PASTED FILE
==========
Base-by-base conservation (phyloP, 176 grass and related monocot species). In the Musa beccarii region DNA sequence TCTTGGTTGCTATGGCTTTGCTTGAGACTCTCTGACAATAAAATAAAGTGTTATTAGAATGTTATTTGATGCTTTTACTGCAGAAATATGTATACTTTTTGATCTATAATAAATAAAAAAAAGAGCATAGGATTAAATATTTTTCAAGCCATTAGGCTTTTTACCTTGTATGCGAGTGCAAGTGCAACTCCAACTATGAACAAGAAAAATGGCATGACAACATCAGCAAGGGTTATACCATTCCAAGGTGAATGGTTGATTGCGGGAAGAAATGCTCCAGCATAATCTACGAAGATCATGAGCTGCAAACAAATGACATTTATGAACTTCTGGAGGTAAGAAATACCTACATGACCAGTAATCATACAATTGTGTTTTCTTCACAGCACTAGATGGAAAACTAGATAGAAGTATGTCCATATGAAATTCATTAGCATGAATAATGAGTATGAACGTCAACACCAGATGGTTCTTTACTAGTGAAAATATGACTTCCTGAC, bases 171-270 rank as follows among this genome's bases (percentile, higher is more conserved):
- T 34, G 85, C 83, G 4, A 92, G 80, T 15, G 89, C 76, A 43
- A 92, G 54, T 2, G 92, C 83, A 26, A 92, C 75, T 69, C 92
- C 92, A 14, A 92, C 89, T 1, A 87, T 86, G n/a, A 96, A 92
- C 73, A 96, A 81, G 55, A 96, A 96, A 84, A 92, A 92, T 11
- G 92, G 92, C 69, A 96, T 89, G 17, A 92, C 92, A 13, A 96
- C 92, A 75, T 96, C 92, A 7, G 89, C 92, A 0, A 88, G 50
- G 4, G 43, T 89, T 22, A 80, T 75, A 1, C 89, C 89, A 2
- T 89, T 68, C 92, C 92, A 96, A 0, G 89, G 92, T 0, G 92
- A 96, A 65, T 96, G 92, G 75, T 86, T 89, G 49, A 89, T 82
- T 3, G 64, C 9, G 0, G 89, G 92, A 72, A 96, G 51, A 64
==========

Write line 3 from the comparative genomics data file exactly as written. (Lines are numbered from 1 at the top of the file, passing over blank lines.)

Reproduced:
- A 92, G 54, T 2, G 92, C 83, A 26, A 92, C 75, T 69, C 92